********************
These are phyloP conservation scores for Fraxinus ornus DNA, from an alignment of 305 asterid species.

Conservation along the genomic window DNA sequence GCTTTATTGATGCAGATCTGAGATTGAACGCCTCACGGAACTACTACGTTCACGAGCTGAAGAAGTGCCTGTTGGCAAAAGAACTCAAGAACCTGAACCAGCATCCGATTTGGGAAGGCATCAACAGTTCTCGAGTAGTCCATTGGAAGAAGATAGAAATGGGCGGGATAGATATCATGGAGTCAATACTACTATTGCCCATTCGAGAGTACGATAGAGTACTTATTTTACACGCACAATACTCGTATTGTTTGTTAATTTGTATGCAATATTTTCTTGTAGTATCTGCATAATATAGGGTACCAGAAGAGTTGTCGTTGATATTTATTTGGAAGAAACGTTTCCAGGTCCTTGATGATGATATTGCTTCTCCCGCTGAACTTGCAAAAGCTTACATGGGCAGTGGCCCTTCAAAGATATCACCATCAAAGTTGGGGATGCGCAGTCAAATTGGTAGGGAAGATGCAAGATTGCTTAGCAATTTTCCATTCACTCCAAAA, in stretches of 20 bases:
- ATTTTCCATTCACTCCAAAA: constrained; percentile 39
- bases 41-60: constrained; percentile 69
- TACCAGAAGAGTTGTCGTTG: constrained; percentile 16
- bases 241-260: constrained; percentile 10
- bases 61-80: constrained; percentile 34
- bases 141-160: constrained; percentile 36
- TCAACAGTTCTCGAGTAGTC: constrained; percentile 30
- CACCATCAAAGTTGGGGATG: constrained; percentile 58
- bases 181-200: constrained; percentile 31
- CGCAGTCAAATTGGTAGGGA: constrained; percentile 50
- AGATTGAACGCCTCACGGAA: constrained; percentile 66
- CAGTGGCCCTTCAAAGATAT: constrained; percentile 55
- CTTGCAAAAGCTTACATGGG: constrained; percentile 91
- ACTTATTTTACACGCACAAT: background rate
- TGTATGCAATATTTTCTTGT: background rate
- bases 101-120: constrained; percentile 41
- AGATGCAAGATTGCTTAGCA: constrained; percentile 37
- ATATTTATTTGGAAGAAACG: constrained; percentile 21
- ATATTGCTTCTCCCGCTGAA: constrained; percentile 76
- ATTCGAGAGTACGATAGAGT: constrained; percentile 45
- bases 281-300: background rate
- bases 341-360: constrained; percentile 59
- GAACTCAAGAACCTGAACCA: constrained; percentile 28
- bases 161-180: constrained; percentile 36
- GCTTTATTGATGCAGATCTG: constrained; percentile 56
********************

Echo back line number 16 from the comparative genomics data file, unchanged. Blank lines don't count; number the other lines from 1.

- ACTTATTTTACACGCACAAT: background rate